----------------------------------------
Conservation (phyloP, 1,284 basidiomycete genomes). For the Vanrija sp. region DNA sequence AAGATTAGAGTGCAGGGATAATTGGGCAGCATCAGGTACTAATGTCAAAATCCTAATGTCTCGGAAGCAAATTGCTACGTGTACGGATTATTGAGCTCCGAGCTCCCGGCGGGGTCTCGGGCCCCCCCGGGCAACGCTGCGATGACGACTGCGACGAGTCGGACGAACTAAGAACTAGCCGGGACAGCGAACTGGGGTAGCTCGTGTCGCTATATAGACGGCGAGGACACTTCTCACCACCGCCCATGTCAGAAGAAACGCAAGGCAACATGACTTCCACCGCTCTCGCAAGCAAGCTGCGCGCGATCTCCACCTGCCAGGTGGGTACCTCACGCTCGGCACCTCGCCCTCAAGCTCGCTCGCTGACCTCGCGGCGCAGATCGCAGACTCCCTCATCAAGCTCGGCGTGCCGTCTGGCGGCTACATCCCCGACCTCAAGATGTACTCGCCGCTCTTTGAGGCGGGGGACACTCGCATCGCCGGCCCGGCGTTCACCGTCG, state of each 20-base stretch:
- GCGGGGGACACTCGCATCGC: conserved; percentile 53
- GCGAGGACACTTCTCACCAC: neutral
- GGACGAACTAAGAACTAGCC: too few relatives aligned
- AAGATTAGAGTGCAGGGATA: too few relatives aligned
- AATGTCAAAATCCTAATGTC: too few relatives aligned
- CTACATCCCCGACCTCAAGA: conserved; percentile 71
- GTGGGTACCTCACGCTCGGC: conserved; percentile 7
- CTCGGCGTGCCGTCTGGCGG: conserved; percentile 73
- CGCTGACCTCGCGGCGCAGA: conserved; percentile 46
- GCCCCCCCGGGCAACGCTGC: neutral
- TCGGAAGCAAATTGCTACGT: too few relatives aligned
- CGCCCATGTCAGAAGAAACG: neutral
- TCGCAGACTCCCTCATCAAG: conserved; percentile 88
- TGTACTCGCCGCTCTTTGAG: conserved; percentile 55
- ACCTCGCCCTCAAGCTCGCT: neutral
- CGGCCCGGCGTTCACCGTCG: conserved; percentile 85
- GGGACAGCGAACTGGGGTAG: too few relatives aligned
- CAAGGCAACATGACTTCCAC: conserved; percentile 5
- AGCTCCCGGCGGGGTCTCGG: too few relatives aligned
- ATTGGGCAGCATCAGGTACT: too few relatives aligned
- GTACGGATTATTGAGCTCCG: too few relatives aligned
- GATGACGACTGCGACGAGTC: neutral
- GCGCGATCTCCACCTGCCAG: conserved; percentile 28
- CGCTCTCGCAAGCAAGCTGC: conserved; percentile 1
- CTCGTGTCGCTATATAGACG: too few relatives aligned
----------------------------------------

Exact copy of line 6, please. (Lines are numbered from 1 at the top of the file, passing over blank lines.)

- AATGTCAAAATCCTAATGTC: too few relatives aligned